The Republicans then get painted as the party of Nike and corporate welfare.

No thanks, Governor. This should be decided by the new legislature.

As I understood what Kitzhaber said today, Nike simply wants assurances that certain tax laws affecting them that are in place now won't be changed

Lots of businesses would like those assurances. But none get them. As my headline indicates, Nike wants special treatment.

Wow. Maybe next Unka Phil wants the first option to purchase UO outright, including all the land and buildings. Just think. Club Nike right on the UO (or UN) campus.

Personally, I'm hoping this means a sales tax is off the table.

"As my headline indicates, Nike wants special treatment."

Your headline says "a tax handout for Uncle Phil."

As near as I can tell, there is no tax handout. They're just trying to get Oregon to commit to keep the same rules they are touting now to entice Nike to invest and create jobs here. And as an act of good faith, Kitzhaber is asking the legislature for the authority to make that commitment.

Which, by the way, the proposed legislation will apparently make this same deal available to any business that creates at least 500 new jobs, invests at least $150 million and meets certain wage standards--all of which is much less than what Nike is planning to do.

I get the feeling that this is part of a deal that commits Nike to stand on the sidelines during the upcoming "tax reform" fight(s) in Oregon.

Gimme tax break. Love you long time.

I don't think either the governor or the legislature can bind a future legislature under these circumstances. However, if the taxes in question are property taxes abated under some sort of enterprise zone scheme, that is contractual and likely could not be impaired once relied on.

Pardon my venom, but I'm damned tired of the morons in the "media" that passes for news delivery and analysis here. Nike employs 44,000 people globally, including 8,000 in Washington County, home to its world headquarters in the Portland suburb of Beaverton. The company said its Oregon workers make an average wage of more than $100,000.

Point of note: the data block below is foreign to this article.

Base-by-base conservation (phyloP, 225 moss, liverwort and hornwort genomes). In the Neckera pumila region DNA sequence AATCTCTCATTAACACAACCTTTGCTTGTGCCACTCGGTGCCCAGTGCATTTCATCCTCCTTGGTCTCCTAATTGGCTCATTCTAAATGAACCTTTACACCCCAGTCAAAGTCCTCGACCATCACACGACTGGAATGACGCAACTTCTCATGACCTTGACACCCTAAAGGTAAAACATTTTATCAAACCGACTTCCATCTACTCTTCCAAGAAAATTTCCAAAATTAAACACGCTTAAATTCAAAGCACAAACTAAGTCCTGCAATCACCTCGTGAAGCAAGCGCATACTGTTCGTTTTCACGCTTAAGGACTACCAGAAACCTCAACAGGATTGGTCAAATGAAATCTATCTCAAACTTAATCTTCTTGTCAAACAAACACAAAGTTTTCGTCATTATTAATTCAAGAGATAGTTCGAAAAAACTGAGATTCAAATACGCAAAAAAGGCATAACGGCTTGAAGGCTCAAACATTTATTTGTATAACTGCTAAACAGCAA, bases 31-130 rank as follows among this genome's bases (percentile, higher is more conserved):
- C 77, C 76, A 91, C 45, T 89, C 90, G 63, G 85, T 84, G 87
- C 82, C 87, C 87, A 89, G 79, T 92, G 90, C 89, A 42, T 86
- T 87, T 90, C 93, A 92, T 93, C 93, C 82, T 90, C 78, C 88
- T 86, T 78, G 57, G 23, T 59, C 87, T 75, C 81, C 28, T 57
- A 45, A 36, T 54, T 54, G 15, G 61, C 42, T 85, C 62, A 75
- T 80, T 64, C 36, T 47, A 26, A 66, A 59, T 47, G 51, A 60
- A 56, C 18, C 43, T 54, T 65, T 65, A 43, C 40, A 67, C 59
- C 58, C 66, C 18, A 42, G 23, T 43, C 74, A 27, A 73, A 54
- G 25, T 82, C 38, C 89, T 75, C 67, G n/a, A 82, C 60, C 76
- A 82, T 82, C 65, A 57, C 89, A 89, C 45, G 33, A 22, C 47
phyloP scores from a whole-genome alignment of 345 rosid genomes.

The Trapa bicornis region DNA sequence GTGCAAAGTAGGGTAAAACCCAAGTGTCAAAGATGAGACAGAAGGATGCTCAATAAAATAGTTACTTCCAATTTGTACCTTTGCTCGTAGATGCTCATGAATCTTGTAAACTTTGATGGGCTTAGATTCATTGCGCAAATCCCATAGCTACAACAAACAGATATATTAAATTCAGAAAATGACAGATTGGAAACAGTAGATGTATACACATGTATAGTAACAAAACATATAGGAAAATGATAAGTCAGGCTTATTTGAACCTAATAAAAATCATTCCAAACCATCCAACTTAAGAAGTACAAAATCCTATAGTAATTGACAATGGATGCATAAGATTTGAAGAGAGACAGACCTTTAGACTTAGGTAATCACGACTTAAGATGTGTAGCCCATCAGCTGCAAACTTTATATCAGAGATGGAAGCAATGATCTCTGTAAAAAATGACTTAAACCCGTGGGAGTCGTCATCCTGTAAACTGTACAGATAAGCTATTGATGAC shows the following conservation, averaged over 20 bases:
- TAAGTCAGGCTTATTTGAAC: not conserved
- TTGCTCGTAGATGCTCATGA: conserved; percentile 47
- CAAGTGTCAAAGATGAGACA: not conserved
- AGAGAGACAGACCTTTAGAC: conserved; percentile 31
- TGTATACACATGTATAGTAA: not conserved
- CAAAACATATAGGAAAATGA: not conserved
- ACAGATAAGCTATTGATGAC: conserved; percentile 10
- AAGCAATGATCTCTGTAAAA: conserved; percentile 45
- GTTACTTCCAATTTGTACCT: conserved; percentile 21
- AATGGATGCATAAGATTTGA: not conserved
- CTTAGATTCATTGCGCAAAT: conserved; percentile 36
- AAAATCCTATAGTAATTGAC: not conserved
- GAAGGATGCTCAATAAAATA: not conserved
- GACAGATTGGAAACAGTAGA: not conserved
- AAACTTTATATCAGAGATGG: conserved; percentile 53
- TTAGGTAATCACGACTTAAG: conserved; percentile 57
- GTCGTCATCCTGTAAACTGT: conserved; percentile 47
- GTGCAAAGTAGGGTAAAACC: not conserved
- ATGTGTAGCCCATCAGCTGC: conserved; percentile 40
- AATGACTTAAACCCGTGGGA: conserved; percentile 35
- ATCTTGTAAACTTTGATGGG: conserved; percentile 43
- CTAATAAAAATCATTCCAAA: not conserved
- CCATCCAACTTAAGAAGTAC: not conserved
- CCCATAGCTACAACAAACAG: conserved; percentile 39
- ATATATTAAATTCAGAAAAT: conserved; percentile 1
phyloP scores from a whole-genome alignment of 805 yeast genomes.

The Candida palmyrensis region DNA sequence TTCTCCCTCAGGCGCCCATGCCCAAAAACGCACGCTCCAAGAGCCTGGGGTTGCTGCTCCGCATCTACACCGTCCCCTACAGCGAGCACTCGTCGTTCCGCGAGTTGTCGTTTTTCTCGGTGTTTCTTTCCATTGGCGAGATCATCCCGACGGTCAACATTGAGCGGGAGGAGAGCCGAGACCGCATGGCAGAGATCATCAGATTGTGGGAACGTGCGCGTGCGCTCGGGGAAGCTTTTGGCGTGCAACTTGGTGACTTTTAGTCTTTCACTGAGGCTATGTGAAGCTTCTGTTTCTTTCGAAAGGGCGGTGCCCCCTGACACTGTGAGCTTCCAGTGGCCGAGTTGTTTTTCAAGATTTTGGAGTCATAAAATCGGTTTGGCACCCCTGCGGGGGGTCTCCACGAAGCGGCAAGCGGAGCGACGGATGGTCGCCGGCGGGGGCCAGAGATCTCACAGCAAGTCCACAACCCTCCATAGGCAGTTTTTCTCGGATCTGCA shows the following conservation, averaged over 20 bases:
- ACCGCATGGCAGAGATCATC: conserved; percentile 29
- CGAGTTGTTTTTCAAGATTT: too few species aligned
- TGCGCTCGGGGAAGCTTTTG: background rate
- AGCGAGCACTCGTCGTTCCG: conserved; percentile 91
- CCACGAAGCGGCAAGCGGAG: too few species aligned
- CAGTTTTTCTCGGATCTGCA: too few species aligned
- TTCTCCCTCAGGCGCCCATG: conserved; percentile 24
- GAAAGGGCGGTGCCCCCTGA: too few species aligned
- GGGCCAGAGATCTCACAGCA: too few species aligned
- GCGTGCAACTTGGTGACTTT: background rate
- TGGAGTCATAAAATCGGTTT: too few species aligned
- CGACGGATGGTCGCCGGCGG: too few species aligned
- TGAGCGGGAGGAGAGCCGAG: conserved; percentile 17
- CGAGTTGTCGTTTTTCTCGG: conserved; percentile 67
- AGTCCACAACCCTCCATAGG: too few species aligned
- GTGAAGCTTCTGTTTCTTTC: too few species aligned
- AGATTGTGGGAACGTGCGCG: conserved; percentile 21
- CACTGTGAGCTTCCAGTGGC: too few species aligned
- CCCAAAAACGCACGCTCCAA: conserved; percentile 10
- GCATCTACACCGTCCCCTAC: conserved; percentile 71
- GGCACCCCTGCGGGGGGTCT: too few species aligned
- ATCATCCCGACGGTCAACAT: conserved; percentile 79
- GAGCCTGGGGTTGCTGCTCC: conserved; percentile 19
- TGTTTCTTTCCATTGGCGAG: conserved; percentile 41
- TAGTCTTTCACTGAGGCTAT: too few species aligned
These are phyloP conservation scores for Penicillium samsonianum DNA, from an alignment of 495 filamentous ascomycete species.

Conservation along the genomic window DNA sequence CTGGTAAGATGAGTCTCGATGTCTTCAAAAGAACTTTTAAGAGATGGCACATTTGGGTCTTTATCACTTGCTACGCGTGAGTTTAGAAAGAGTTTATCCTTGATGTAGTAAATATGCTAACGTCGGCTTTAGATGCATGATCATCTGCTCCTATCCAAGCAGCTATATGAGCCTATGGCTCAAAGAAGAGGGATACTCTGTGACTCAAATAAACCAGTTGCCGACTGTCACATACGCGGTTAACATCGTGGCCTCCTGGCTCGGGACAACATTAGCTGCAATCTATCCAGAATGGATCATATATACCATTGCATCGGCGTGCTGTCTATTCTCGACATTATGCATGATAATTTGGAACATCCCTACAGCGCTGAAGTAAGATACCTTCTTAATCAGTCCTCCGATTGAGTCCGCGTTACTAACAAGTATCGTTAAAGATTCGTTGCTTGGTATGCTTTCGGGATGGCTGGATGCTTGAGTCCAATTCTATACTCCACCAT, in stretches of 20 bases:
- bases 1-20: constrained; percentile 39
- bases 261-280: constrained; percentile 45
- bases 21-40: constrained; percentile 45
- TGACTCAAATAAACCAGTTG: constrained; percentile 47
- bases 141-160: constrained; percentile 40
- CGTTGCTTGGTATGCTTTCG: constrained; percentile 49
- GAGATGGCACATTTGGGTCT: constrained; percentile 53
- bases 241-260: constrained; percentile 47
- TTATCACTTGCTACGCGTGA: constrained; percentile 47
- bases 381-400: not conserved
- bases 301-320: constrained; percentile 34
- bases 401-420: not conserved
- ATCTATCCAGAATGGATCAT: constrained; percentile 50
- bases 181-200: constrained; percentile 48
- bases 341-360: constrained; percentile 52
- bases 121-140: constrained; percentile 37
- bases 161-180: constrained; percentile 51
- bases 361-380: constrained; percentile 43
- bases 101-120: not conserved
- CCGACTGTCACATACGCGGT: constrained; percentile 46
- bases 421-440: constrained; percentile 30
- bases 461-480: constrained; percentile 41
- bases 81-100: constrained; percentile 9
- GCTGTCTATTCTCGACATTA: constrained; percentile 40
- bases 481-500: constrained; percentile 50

Average. Try looking at the median salary for some meaningful information. If you average Phil and the top exec's earnings with the rest of the workers there you get a beautiful number. "Oh, $100,000 a year average -- let's be nice to the man! Maybe Junior can get a job there!" You would get just as nice a number if you averaged it with their slaves overseas. Averages are meaningless
The papers and broadcasters do the same thing with Intel's numbers. Feh. Lickspittle labdogs.
The O is gonna' continue to shrivel into nothingness and the broadcasters will sell their precious spectrum to the cellphone companies and walk away with a fistful of cash. With damned few exceptions of the decent reporter and the intelligent columnist they have long ago become irrelevant except as purveyors of puffery and hucksters of cheap advertizing. Good riddance! [rant:off]

Rock on, Old Zeb!

"it couldn't wait a month or two?"

Nope. Phil wanted to get it out of the way before the bowl season.

I can kinda understand this, IF it weren't a NIKE only deal, however, if the bar is a $150M investment, it's probably only going to affect Nike and Intel.

Which makes us more dependent than ever on just two employers. In turn it gives them a lot more bargaining power.

Why do I get the feeling that if it was a Republican governor trying this, that there would be a cloud of pepper spray over the Capitol Mall in Salem right now from the State Police beating back all the Occupy protesters?

dg asks

"12,000 more jobs here in Oregon in eight years? Doing what?"

Assembly line work, they are going to hire local workers to lace up all the $130-$150 dollar tenny runners made in Twain for one dollar and seven cents so they can put the "made in America" tag on them.

"Which makes us more dependent than ever on just two employers. "

The majority of jobs in Oregon are in small businesses.

WOW...those 12,000 jobs coming at us should blend well with the 10,000 OHSU Biotech jobs, uh, er uh, oh,sorry.

So all this talk about getting a more reasonable minimum corporate tax (what is it now, like $1000?) is too high for the big boys to pay?

And the Gov wants authority to take taxing legislation away from the legislature because there are too many to pay off and slap around?